Canadian clarinetist, Christine Carter, has performed at venues across the globe, from Carnegie Hall to the Sydney Opera House. Highlights have included performances at the Mozarthaus in Vienna, German Consulate in New York City, and Palffy Palace in Prague. She has completed artist residencies at the Mozart Festival Würzburg (Germany), Málaga Clásica Festival (Spain), Shenzhen International Woodwind Festival (China), and six seasons with the Dark by Five inter-arts ensemble at Gros Morne Summer Music in Newfoundland. Christine frequently collaborates with Duo Concertante and is the clarinetist of the critically acclaimed Iris Trio. Her performances have been praised for their “special passion and inspiration” (Augsburger Allgemeine) and “beauty of sound and striking expression” (Bremen Weser Kurier).
Christine has also performed extensively as an orchestral musician, including engagements with the New World Symphony, Montréal Symphony Orchestra, Newfoundland Symphony Orchestra, YouTube Symphony Orchestra, National Repertory Orchestra, Castleton Festival Orchestra, and as a substitute with the Metropolitan Opera Orchestra. She has appeared under the batons of some of the world’s finest conductors, such as Lorin Maazel, Michael Tilson Thomas, Kent Nagano, Fabio Luisi, and Pablo Heras-Casado, as well as in concert with Academy Award winners, Dame Helen Mirren and Jeremy Irons.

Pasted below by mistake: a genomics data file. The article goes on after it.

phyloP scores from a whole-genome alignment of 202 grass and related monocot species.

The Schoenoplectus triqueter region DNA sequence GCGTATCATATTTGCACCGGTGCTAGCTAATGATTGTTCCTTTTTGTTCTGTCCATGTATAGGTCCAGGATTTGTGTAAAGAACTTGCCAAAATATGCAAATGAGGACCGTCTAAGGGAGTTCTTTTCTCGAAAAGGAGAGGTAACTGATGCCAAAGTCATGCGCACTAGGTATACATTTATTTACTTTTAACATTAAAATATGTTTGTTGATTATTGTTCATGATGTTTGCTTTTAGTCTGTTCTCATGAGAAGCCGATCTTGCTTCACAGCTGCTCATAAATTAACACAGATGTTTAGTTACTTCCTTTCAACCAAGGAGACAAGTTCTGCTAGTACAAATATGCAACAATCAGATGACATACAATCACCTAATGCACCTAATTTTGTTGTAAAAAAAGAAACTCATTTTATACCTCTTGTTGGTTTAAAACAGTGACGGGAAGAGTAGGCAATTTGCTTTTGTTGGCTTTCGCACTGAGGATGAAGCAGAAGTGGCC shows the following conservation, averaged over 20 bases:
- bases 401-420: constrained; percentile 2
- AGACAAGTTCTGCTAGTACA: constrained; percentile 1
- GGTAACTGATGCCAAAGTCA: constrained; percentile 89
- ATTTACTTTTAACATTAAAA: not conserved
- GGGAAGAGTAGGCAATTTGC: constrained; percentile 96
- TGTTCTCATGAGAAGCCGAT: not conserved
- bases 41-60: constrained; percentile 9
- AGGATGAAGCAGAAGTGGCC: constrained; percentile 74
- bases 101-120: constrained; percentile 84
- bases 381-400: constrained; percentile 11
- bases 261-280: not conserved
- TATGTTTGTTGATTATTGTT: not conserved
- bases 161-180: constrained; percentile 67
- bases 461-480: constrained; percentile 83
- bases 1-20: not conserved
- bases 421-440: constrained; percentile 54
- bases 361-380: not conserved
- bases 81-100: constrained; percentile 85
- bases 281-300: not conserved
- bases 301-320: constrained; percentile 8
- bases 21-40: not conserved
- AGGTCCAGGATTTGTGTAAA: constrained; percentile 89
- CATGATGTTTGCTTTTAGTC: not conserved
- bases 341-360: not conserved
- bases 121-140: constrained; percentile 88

Christine is actively involved in performance psychology research, focusing on how musicians can be more effective on stage and in the practice room. Her research has led to article commissions from a variety of publications and invitations to give workshops at institutions around the world. She currently holds a SSHRC Insight Development Grant with co-researchers Dr. Jessica Grahn and Dr. Jonathan De Souza to investigate music practice strategies.
Carter holds a Bachelor of Music from Western University, a Master of Music from McGill University, and a Doctor of Musical Arts from Manhattan School of Music, where she taught the Woodwind Lab for four years. She is now Assistant Professor of Single Reeds at Memorial University in St. John’s, Canada.